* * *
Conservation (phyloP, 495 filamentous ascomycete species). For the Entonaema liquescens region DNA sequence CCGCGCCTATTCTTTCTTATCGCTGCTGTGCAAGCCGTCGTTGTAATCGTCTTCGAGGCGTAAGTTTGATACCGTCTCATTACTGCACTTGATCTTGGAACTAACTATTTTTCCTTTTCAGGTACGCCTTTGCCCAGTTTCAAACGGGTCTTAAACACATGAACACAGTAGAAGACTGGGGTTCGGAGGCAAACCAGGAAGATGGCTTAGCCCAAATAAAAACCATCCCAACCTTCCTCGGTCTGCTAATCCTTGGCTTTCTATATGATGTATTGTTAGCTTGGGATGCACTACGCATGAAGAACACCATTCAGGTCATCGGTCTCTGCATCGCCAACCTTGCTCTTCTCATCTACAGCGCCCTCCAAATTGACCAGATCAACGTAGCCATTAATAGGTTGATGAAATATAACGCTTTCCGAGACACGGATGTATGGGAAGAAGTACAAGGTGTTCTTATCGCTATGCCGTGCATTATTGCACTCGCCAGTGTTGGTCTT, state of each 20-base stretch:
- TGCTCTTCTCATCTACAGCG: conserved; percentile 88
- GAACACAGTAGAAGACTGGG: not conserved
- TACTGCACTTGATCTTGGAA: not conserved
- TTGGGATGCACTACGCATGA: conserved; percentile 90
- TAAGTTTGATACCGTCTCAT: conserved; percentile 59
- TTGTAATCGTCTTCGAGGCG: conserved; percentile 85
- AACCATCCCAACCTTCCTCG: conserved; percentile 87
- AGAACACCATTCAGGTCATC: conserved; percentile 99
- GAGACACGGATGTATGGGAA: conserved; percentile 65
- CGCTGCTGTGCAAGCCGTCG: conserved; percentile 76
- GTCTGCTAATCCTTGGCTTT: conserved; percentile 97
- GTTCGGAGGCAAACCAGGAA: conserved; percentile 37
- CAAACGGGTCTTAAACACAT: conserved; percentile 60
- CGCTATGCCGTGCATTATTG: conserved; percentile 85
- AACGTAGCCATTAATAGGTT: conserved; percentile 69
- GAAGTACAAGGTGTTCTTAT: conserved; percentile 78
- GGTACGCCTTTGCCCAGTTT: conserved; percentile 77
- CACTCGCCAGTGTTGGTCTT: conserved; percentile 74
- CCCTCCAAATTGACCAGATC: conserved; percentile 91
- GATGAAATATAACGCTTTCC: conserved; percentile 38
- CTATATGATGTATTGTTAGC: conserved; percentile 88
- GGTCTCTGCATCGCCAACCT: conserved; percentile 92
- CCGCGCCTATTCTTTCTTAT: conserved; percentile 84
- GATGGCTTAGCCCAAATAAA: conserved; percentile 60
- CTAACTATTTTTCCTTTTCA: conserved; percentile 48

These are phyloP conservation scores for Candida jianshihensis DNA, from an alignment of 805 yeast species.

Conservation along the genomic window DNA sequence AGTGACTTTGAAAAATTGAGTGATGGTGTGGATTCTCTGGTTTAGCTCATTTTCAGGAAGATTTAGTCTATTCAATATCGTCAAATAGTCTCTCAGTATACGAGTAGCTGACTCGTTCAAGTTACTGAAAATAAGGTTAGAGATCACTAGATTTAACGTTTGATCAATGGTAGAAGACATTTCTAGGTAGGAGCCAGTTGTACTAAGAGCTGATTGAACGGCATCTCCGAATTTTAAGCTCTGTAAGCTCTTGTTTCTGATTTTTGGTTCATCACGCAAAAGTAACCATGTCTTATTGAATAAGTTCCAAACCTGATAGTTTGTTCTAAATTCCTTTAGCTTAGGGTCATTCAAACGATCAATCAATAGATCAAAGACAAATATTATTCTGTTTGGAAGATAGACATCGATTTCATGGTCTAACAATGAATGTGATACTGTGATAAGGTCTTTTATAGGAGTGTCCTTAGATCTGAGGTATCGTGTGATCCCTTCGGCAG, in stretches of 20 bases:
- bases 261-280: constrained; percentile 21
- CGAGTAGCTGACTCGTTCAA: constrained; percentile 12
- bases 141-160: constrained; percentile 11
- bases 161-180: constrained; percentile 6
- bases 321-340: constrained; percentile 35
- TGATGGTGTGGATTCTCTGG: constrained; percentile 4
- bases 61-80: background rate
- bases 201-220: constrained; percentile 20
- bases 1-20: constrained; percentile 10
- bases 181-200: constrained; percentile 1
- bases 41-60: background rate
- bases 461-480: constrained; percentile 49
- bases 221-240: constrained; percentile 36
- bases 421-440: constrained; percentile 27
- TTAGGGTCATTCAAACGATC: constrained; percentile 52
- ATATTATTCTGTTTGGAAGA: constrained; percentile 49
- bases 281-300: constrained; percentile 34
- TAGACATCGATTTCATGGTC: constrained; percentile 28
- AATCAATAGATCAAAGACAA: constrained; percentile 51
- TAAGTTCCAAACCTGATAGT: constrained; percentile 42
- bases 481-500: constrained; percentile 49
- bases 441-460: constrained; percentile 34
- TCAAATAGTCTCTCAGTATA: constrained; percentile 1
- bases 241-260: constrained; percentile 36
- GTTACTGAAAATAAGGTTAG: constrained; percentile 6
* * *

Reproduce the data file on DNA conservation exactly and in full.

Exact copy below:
Conservation (phyloP, 495 filamentous ascomycete species). For the Entonaema liquescens region DNA sequence CCGCGCCTATTCTTTCTTATCGCTGCTGTGCAAGCCGTCGTTGTAATCGTCTTCGAGGCGTAAGTTTGATACCGTCTCATTACTGCACTTGATCTTGGAACTAACTATTTTTCCTTTTCAGGTACGCCTTTGCCCAGTTTCAAACGGGTCTTAAACACATGAACACAGTAGAAGACTGGGGTTCGGAGGCAAACCAGGAAGATGGCTTAGCCCAAATAAAAACCATCCCAACCTTCCTCGGTCTGCTAATCCTTGGCTTTCTATATGATGTATTGTTAGCTTGGGATGCACTACGCATGAAGAACACCATTCAGGTCATCGGTCTCTGCATCGCCAACCTTGCTCTTCTCATCTACAGCGCCCTCCAAATTGACCAGATCAACGTAGCCATTAATAGGTTGATGAAATATAACGCTTTCCGAGACACGGATGTATGGGAAGAAGTACAAGGTGTTCTTATCGCTATGCCGTGCATTATTGCACTCGCCAGTGTTGGTCTT, state of each 20-base stretch:
- TGCTCTTCTCATCTACAGCG: conserved; percentile 88
- GAACACAGTAGAAGACTGGG: not conserved
- TACTGCACTTGATCTTGGAA: not conserved
- TTGGGATGCACTACGCATGA: conserved; percentile 90
- TAAGTTTGATACCGTCTCAT: conserved; percentile 59
- TTGTAATCGTCTTCGAGGCG: conserved; percentile 85
- AACCATCCCAACCTTCCTCG: conserved; percentile 87
- AGAACACCATTCAGGTCATC: conserved; percentile 99
- GAGACACGGATGTATGGGAA: conserved; percentile 65
- CGCTGCTGTGCAAGCCGTCG: conserved; percentile 76
- GTCTGCTAATCCTTGGCTTT: conserved; percentile 97
- GTTCGGAGGCAAACCAGGAA: conserved; percentile 37
- CAAACGGGTCTTAAACACAT: conserved; percentile 60
- CGCTATGCCGTGCATTATTG: conserved; percentile 85
- AACGTAGCCATTAATAGGTT: conserved; percentile 69
- GAAGTACAAGGTGTTCTTAT: conserved; percentile 78
- GGTACGCCTTTGCCCAGTTT: conserved; percentile 77
- CACTCGCCAGTGTTGGTCTT: conserved; percentile 74
- CCCTCCAAATTGACCAGATC: conserved; percentile 91
- GATGAAATATAACGCTTTCC: conserved; percentile 38
- CTATATGATGTATTGTTAGC: conserved; percentile 88
- GGTCTCTGCATCGCCAACCT: conserved; percentile 92
- CCGCGCCTATTCTTTCTTAT: conserved; percentile 84
- GATGGCTTAGCCCAAATAAA: conserved; percentile 60
- CTAACTATTTTTCCTTTTCA: conserved; percentile 48

These are phyloP conservation scores for Candida jianshihensis DNA, from an alignment of 805 yeast species.

Conservation along the genomic window DNA sequence AGTGACTTTGAAAAATTGAGTGATGGTGTGGATTCTCTGGTTTAGCTCATTTTCAGGAAGATTTAGTCTATTCAATATCGTCAAATAGTCTCTCAGTATACGAGTAGCTGACTCGTTCAAGTTACTGAAAATAAGGTTAGAGATCACTAGATTTAACGTTTGATCAATGGTAGAAGACATTTCTAGGTAGGAGCCAGTTGTACTAAGAGCTGATTGAACGGCATCTCCGAATTTTAAGCTCTGTAAGCTCTTGTTTCTGATTTTTGGTTCATCACGCAAAAGTAACCATGTCTTATTGAATAAGTTCCAAACCTGATAGTTTGTTCTAAATTCCTTTAGCTTAGGGTCATTCAAACGATCAATCAATAGATCAAAGACAAATATTATTCTGTTTGGAAGATAGACATCGATTTCATGGTCTAACAATGAATGTGATACTGTGATAAGGTCTTTTATAGGAGTGTCCTTAGATCTGAGGTATCGTGTGATCCCTTCGGCAG, in stretches of 20 bases:
- bases 261-280: constrained; percentile 21
- CGAGTAGCTGACTCGTTCAA: constrained; percentile 12
- bases 141-160: constrained; percentile 11
- bases 161-180: constrained; percentile 6
- bases 321-340: constrained; percentile 35
- TGATGGTGTGGATTCTCTGG: constrained; percentile 4
- bases 61-80: background rate
- bases 201-220: constrained; percentile 20
- bases 1-20: constrained; percentile 10
- bases 181-200: constrained; percentile 1
- bases 41-60: background rate
- bases 461-480: constrained; percentile 49
- bases 221-240: constrained; percentile 36
- bases 421-440: constrained; percentile 27
- TTAGGGTCATTCAAACGATC: constrained; percentile 52
- ATATTATTCTGTTTGGAAGA: constrained; percentile 49
- bases 281-300: constrained; percentile 34
- TAGACATCGATTTCATGGTC: constrained; percentile 28
- AATCAATAGATCAAAGACAA: constrained; percentile 51
- TAAGTTCCAAACCTGATAGT: constrained; percentile 42
- bases 481-500: constrained; percentile 49
- bases 441-460: constrained; percentile 34
- TCAAATAGTCTCTCAGTATA: constrained; percentile 1
- bases 241-260: constrained; percentile 36
- GTTACTGAAAATAAGGTTAG: constrained; percentile 6